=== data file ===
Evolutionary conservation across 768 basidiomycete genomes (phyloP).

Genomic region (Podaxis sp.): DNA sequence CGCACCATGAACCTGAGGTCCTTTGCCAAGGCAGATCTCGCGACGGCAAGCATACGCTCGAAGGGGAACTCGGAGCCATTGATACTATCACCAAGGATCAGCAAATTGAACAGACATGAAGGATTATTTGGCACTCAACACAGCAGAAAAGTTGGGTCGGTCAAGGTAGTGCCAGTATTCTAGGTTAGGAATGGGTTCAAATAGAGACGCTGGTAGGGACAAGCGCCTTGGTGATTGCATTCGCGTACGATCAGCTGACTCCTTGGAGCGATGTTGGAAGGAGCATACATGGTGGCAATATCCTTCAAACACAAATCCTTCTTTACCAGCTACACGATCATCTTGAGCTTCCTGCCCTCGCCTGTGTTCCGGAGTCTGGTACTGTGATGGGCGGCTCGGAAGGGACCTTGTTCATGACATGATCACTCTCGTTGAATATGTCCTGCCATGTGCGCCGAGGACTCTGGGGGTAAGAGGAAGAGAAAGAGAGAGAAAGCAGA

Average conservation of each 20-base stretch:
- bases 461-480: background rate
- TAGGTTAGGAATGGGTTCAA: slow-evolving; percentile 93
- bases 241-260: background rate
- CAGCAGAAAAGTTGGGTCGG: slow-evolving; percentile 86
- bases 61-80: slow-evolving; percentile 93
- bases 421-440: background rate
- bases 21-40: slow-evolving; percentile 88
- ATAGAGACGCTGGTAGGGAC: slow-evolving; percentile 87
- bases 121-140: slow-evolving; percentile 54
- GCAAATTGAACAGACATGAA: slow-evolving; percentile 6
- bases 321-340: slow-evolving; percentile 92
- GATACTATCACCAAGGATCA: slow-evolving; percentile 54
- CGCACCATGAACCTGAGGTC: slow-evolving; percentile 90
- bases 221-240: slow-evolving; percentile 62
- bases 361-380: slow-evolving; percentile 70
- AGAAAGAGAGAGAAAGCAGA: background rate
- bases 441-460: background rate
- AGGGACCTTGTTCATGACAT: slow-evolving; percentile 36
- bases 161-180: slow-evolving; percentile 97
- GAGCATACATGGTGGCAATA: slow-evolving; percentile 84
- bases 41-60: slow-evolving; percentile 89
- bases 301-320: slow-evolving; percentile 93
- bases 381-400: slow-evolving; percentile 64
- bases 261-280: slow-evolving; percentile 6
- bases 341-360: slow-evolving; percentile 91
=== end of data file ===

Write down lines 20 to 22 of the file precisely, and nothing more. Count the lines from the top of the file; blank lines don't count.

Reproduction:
- bases 441-460: background rate
- AGGGACCTTGTTCATGACAT: slow-evolving; percentile 36
- bases 161-180: slow-evolving; percentile 97